So it, it's, it's such a mixed bag out there. And you know, I think that even like in the CrossFits space, for example, you know, people are seeing lots of different supplement companies that are trying to make an impact there, but it's a pretty small amount relative to the big world of let's say bodybuilding supplements that are out there. And, and I think part of the reason is that we have a pretty educated group of, of consumers in the functional fitness or the fitness community. They, you know, they demand honesty, you know, integrity out of their companies. You know, these are, these are the types of consumers that have asked the questions about, well, why am I doing this type of exercise? They're not just kind of blindly, you know, following what, you know, what their coaches are telling them and the coaches, and a lot of these you know, gyms and boxes around the country in the world are telling you, this is why we're doing it for them.


They're getting some of the answers to the questions. And that's carrying over to the supplement market in this, you know, space. So, you know, to just say, Hey, this is going to get you to the best pump. And this is awesome. You got to do this and just a flashy bottle, you know, isn't really cutting it anymore in this market. Now, how do you sift through all the stuff that's out there? How do you know what's, you know, what's clean and what's not clean. And I think, yeah, I think w w w I created kind of a philosophy that you know, essential ingredients, right? Like everything that you're doing has a purpose, whether I'm coaching somebody in like a a fitness program, like why did I do that for my warmup? It has a purpose. I didn't just write something up on the board to fill time, you know, and I'm not just putting an ingredient on my ingredient list because it's a good filler and it fills up some bag space, right?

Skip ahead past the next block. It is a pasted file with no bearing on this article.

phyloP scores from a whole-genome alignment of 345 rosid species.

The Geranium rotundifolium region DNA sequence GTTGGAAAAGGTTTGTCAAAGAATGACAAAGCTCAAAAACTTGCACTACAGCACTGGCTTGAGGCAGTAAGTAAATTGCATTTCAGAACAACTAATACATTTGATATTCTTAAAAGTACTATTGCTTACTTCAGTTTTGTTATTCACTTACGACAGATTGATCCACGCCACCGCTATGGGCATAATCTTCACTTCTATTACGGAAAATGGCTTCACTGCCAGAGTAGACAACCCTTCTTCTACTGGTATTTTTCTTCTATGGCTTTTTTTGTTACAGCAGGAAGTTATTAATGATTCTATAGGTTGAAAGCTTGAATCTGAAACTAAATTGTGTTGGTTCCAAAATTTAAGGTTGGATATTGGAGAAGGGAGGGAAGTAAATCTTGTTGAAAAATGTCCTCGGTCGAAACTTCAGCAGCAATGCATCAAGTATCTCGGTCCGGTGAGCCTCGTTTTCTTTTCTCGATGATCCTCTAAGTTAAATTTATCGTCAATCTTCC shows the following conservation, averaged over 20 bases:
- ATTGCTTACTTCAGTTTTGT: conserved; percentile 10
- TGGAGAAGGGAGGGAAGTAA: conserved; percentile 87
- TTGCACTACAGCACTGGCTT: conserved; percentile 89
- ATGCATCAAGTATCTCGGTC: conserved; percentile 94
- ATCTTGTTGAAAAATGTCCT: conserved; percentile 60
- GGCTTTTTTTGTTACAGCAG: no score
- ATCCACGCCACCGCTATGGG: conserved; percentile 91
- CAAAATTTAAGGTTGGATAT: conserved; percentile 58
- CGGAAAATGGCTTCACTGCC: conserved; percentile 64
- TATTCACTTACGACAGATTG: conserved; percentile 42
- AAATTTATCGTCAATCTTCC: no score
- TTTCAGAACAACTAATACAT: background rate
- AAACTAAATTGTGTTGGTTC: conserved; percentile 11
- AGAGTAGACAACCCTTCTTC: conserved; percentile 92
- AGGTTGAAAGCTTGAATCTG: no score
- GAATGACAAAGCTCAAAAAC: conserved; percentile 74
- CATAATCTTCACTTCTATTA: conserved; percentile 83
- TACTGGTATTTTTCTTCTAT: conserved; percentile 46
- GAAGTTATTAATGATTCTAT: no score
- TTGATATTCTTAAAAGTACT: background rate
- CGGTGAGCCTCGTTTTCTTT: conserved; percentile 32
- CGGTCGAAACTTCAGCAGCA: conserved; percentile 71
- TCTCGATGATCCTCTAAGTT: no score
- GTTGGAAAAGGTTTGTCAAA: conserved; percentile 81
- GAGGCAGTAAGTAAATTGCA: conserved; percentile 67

It makes the bag that's two pounds or the bottle that's five pounds, you know, actually only have a pound worth of real ingredients that do something for you. And then four pounds of ingredients that are just filling space that make you feel like, oh, I'm getting bang for my buck kind of thing. So that's one thing. And so when you're reading ingredient labels and supplement facts supplement ingredient lists, you know, it's things, things need to be, you need to be able to explain why something's there and, you know, it could be because, you know it is a really effective ingredient to help recovery, or it's an essential building block for muscle repair or it's you know nootropic that activates your brain chemistry in a way that helps you either focus or, you know, there are parts to the supplement industry that really do come down to palatability, right?


Like we're taking supplements that in their raw form can taste horrible. You know, anybody that's ever bought some, you know, branch chain, amino acids in bulk off of bodybuilding.com, you know, the cheapo version. Cause they were trying to save some dollars. They realized that was a bad choice. Cause this stuff tastes like poison. And I think I'm going to vomit taking it. So you know, you have to go into the chemistry of how do you actually make something palatable and what's like a, you know, what's a safe way to do that. And what's kind of a cheap and easy way to do that. What, you know, uses artificial ingredients, what uses more natural ingredients. Again, those are terms that also have that are pretty loose in the industry, but, but you know, something's got to mix, well, it's got to taste good. Otherwise, it could be the best and most effective thing on the market, but no one's going to touch it. Cause it's just, it just tastes good.


Yeah. Yeah. Yeah. So you studied molecular biology at Berkeley and so I'm curious, like when we peek into the process of what are some things that you're looking at to put together something that's palatable, but also effective at the same time, what does that process look like when you're choosing like, okay, I want this to go in there and I want this to go in there and we gotta make this in there so that it tastes good. Like, what does that process look like?


Well, I'll be, you mean, I have to just kind of upfront like my, my background in molecular science and physiology and undergrad was really understanding how these are all ingredients, you know, will impact either human physiology or exercise physiology impact people that are sick. As you know, I went to medical school. So I was interested in kind of how food and supplements interact with the body in a disease setting. And that, you know, also it gave me a background in understanding how to really sift through the, the research, right? So, you know, a big part of graduate education for anybody that's going into medical fields or science-based fields is, Hey, how do you actually evaluate data and determine whether something's legit and if you know, methods were correct in scientific research studies to warrant the claims that they might be making.